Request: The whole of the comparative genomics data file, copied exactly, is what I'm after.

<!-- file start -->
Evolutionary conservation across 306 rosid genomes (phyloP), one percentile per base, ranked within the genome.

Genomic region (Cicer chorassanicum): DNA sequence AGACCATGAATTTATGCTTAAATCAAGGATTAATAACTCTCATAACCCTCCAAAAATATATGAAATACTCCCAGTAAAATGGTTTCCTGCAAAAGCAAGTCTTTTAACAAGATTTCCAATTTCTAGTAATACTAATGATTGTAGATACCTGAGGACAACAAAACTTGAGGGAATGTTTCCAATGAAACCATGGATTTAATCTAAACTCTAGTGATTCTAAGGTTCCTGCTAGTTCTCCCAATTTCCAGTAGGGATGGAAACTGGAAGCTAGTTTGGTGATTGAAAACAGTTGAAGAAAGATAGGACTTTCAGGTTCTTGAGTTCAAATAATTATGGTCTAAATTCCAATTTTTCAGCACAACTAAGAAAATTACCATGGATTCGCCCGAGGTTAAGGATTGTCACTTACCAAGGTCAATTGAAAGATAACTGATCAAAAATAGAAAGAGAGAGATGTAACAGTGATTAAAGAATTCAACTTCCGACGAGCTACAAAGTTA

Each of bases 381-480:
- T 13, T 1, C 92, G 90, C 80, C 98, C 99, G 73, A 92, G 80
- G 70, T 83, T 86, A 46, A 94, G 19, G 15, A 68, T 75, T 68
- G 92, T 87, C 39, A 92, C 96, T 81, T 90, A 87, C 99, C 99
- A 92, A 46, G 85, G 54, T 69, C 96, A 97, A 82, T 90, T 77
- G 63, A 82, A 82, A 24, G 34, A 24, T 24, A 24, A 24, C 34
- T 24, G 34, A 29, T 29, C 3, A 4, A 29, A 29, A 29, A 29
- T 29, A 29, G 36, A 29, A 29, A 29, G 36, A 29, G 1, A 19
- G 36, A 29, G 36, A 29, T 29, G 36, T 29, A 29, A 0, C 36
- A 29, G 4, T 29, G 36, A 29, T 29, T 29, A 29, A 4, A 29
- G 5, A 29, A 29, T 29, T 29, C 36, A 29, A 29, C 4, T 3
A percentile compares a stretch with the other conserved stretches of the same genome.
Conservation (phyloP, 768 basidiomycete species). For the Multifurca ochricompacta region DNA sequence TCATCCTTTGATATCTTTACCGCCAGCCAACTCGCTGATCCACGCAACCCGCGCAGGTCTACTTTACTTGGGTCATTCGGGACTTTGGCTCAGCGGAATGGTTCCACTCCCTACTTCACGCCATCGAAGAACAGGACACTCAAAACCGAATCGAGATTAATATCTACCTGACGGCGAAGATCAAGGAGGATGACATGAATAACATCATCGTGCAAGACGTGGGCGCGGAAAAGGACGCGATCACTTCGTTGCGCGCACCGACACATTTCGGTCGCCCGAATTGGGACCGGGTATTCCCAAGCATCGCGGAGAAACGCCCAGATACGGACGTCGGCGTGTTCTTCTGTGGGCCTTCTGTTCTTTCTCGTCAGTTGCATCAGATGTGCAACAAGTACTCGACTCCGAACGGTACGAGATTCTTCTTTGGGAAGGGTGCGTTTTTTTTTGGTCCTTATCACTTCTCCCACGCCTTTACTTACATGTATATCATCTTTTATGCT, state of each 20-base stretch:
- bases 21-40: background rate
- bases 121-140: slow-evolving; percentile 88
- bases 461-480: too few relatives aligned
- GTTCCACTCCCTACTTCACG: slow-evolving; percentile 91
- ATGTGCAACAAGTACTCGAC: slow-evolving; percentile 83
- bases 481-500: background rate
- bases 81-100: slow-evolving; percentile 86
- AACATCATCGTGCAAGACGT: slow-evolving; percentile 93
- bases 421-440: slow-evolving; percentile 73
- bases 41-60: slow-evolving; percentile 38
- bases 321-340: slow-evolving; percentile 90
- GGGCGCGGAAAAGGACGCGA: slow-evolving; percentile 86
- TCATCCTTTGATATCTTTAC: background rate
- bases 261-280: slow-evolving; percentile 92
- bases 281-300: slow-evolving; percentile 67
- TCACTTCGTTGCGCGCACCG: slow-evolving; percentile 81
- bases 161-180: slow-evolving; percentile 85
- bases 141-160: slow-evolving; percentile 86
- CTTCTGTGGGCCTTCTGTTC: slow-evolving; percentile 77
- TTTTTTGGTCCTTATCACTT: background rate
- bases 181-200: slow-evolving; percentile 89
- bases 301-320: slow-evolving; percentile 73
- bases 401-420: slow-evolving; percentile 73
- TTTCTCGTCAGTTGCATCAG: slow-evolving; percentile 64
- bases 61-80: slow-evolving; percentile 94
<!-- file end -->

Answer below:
Evolutionary conservation across 306 rosid genomes (phyloP), one percentile per base, ranked within the genome.

Genomic region (Cicer chorassanicum): DNA sequence AGACCATGAATTTATGCTTAAATCAAGGATTAATAACTCTCATAACCCTCCAAAAATATATGAAATACTCCCAGTAAAATGGTTTCCTGCAAAAGCAAGTCTTTTAACAAGATTTCCAATTTCTAGTAATACTAATGATTGTAGATACCTGAGGACAACAAAACTTGAGGGAATGTTTCCAATGAAACCATGGATTTAATCTAAACTCTAGTGATTCTAAGGTTCCTGCTAGTTCTCCCAATTTCCAGTAGGGATGGAAACTGGAAGCTAGTTTGGTGATTGAAAACAGTTGAAGAAAGATAGGACTTTCAGGTTCTTGAGTTCAAATAATTATGGTCTAAATTCCAATTTTTCAGCACAACTAAGAAAATTACCATGGATTCGCCCGAGGTTAAGGATTGTCACTTACCAAGGTCAATTGAAAGATAACTGATCAAAAATAGAAAGAGAGAGATGTAACAGTGATTAAAGAATTCAACTTCCGACGAGCTACAAAGTTA

Each of bases 381-480:
- T 13, T 1, C 92, G 90, C 80, C 98, C 99, G 73, A 92, G 80
- G 70, T 83, T 86, A 46, A 94, G 19, G 15, A 68, T 75, T 68
- G 92, T 87, C 39, A 92, C 96, T 81, T 90, A 87, C 99, C 99
- A 92, A 46, G 85, G 54, T 69, C 96, A 97, A 82, T 90, T 77
- G 63, A 82, A 82, A 24, G 34, A 24, T 24, A 24, A 24, C 34
- T 24, G 34, A 29, T 29, C 3, A 4, A 29, A 29, A 29, A 29
- T 29, A 29, G 36, A 29, A 29, A 29, G 36, A 29, G 1, A 19
- G 36, A 29, G 36, A 29, T 29, G 36, T 29, A 29, A 0, C 36
- A 29, G 4, T 29, G 36, A 29, T 29, T 29, A 29, A 4, A 29
- G 5, A 29, A 29, T 29, T 29, C 36, A 29, A 29, C 4, T 3
A percentile compares a stretch with the other conserved stretches of the same genome.
Conservation (phyloP, 768 basidiomycete species). For the Multifurca ochricompacta region DNA sequence TCATCCTTTGATATCTTTACCGCCAGCCAACTCGCTGATCCACGCAACCCGCGCAGGTCTACTTTACTTGGGTCATTCGGGACTTTGGCTCAGCGGAATGGTTCCACTCCCTACTTCACGCCATCGAAGAACAGGACACTCAAAACCGAATCGAGATTAATATCTACCTGACGGCGAAGATCAAGGAGGATGACATGAATAACATCATCGTGCAAGACGTGGGCGCGGAAAAGGACGCGATCACTTCGTTGCGCGCACCGACACATTTCGGTCGCCCGAATTGGGACCGGGTATTCCCAAGCATCGCGGAGAAACGCCCAGATACGGACGTCGGCGTGTTCTTCTGTGGGCCTTCTGTTCTTTCTCGTCAGTTGCATCAGATGTGCAACAAGTACTCGACTCCGAACGGTACGAGATTCTTCTTTGGGAAGGGTGCGTTTTTTTTTGGTCCTTATCACTTCTCCCACGCCTTTACTTACATGTATATCATCTTTTATGCT, state of each 20-base stretch:
- bases 21-40: background rate
- bases 121-140: slow-evolving; percentile 88
- bases 461-480: too few relatives aligned
- GTTCCACTCCCTACTTCACG: slow-evolving; percentile 91
- ATGTGCAACAAGTACTCGAC: slow-evolving; percentile 83
- bases 481-500: background rate
- bases 81-100: slow-evolving; percentile 86
- AACATCATCGTGCAAGACGT: slow-evolving; percentile 93
- bases 421-440: slow-evolving; percentile 73
- bases 41-60: slow-evolving; percentile 38
- bases 321-340: slow-evolving; percentile 90
- GGGCGCGGAAAAGGACGCGA: slow-evolving; percentile 86
- TCATCCTTTGATATCTTTAC: background rate
- bases 261-280: slow-evolving; percentile 92
- bases 281-300: slow-evolving; percentile 67
- TCACTTCGTTGCGCGCACCG: slow-evolving; percentile 81
- bases 161-180: slow-evolving; percentile 85
- bases 141-160: slow-evolving; percentile 86
- CTTCTGTGGGCCTTCTGTTC: slow-evolving; percentile 77
- TTTTTTGGTCCTTATCACTT: background rate
- bases 181-200: slow-evolving; percentile 89
- bases 301-320: slow-evolving; percentile 73
- bases 401-420: slow-evolving; percentile 73
- TTTCTCGTCAGTTGCATCAG: slow-evolving; percentile 64
- bases 61-80: slow-evolving; percentile 94